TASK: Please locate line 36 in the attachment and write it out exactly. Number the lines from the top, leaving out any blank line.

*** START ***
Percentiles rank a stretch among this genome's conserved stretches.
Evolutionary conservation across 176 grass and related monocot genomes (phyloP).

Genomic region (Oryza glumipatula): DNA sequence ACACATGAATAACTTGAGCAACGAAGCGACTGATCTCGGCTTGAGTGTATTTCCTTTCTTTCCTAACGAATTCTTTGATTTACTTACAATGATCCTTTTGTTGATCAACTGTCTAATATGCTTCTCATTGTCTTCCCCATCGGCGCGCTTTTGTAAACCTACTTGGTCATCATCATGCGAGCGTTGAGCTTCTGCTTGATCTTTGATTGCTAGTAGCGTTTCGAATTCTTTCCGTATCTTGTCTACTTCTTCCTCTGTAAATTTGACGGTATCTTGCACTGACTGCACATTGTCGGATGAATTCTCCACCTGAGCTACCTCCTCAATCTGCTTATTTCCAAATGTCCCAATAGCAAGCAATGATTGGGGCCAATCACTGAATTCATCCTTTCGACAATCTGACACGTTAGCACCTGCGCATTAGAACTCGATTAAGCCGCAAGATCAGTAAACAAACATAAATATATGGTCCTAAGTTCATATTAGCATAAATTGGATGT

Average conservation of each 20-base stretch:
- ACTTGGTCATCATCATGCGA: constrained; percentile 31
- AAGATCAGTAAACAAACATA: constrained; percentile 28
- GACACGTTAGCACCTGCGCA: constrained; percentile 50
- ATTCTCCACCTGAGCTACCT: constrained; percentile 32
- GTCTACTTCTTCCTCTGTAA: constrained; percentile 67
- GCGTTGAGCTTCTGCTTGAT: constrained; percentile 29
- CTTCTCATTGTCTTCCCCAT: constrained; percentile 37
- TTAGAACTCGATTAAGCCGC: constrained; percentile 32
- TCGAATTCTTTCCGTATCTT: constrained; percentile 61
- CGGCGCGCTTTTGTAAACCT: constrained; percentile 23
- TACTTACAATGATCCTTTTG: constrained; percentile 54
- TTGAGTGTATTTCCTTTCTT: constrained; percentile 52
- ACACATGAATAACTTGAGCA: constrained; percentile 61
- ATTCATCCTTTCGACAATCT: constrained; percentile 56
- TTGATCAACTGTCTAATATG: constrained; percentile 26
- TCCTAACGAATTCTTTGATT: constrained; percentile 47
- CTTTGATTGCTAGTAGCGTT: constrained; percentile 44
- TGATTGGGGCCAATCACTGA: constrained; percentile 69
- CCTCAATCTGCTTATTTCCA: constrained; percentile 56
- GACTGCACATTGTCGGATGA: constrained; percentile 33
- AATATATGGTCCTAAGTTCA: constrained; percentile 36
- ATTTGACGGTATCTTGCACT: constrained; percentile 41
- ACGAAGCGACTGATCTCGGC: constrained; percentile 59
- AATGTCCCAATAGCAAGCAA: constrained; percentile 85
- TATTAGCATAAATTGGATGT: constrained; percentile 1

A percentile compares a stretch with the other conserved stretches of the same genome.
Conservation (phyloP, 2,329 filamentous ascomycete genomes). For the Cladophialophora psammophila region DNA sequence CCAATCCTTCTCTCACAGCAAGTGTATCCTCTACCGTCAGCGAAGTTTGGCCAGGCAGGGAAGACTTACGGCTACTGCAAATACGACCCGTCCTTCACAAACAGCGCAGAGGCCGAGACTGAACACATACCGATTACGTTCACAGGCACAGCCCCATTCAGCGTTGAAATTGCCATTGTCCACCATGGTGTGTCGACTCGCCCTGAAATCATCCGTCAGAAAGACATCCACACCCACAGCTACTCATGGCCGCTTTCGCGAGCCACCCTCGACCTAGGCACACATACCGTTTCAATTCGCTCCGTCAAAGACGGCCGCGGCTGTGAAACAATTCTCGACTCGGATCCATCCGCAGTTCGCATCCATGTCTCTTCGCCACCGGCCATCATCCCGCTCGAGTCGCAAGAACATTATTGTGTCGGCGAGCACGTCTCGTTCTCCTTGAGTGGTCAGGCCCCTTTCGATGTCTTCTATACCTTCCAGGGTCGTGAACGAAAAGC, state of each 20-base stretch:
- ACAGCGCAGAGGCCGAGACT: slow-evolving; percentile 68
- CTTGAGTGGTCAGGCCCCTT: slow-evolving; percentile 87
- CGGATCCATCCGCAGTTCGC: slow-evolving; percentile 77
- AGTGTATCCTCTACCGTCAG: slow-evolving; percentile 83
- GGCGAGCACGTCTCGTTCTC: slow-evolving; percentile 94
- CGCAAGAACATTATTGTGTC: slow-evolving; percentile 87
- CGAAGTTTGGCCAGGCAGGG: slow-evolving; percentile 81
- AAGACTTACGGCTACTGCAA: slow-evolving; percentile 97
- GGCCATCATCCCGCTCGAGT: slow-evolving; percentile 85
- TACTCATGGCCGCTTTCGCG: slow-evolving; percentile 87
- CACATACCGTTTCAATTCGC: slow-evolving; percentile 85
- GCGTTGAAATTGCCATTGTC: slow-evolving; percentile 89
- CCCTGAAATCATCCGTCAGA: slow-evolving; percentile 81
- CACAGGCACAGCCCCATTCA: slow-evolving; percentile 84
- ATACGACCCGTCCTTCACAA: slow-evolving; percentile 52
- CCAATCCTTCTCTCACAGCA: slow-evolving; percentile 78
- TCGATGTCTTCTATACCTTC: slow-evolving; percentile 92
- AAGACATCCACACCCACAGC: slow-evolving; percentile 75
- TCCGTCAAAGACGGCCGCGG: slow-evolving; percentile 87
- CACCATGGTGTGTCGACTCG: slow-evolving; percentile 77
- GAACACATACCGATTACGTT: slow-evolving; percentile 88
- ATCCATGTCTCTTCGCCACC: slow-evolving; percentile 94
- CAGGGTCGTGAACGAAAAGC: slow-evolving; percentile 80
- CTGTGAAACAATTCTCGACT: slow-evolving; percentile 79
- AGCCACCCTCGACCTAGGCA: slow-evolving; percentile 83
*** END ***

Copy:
- GGCGAGCACGTCTCGTTCTC: slow-evolving; percentile 94